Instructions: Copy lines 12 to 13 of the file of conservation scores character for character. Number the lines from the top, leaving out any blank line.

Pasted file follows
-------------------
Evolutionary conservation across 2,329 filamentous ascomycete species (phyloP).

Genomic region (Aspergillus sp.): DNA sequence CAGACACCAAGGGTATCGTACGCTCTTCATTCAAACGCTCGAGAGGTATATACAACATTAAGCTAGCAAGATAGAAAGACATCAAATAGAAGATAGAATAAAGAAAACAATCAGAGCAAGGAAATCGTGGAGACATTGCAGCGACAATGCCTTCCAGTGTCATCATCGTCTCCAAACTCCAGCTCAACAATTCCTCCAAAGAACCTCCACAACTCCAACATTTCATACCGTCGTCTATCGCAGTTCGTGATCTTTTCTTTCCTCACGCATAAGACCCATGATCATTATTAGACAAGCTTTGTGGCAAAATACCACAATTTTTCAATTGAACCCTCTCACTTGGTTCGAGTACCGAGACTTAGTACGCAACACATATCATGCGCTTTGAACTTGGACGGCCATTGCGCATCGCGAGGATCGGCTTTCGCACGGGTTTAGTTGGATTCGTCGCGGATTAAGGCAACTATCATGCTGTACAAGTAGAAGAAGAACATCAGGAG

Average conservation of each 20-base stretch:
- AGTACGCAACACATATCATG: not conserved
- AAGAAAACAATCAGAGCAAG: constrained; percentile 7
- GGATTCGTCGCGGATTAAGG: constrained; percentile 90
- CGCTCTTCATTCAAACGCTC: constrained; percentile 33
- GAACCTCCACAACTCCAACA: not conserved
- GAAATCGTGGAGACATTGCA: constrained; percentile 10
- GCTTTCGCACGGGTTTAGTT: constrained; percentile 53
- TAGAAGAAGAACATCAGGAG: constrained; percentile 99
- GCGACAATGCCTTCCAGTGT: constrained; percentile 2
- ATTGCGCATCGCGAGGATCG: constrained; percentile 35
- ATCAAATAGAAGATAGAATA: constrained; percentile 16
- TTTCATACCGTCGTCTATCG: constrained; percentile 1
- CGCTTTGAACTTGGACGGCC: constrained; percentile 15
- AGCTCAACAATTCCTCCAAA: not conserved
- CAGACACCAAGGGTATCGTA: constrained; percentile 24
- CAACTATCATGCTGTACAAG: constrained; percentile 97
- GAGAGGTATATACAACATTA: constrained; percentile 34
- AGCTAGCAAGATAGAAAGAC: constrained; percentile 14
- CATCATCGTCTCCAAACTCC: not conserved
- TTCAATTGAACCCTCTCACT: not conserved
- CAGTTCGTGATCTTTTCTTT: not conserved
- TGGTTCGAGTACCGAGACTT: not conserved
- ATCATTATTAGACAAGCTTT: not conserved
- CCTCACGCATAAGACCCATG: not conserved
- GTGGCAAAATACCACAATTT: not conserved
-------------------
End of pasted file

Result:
- GCGACAATGCCTTCCAGTGT: constrained; percentile 2
- ATTGCGCATCGCGAGGATCG: constrained; percentile 35